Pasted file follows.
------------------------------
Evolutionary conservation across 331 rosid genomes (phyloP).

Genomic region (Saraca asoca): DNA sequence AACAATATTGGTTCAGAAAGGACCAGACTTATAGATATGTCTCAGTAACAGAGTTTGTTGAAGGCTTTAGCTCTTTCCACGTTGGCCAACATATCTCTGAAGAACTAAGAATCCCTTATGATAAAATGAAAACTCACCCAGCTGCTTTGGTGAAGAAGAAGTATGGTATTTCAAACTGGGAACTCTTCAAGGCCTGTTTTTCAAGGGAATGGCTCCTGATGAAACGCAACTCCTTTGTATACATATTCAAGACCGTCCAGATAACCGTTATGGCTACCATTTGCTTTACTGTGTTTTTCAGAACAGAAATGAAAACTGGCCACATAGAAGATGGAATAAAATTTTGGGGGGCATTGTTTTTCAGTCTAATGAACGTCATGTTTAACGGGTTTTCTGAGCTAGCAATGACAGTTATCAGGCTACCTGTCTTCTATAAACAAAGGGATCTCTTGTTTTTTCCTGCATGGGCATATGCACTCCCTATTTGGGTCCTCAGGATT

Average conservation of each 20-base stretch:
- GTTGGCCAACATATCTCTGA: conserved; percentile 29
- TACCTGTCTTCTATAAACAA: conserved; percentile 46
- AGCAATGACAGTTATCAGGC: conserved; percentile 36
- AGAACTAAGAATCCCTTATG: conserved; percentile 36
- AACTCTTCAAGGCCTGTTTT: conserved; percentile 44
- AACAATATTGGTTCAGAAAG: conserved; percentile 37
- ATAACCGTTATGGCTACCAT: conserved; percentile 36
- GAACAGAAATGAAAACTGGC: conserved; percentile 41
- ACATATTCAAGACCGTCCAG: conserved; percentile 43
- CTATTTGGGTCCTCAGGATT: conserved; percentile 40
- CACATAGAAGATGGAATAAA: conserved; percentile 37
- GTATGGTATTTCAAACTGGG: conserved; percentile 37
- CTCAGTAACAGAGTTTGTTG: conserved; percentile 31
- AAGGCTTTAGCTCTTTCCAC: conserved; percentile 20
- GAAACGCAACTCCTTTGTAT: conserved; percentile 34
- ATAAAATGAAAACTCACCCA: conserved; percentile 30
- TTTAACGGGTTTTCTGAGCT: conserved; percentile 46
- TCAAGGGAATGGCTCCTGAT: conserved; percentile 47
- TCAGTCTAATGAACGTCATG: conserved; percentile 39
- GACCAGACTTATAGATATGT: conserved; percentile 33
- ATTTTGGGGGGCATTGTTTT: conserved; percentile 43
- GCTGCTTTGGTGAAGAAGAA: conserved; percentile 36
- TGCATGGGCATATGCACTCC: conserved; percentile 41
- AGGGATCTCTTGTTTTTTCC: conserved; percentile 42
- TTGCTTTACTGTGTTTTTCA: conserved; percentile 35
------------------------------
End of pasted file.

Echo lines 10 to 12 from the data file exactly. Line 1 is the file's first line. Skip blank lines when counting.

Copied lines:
- ATAACCGTTATGGCTACCAT: conserved; percentile 36
- GAACAGAAATGAAAACTGGC: conserved; percentile 41
- ACATATTCAAGACCGTCCAG: conserved; percentile 43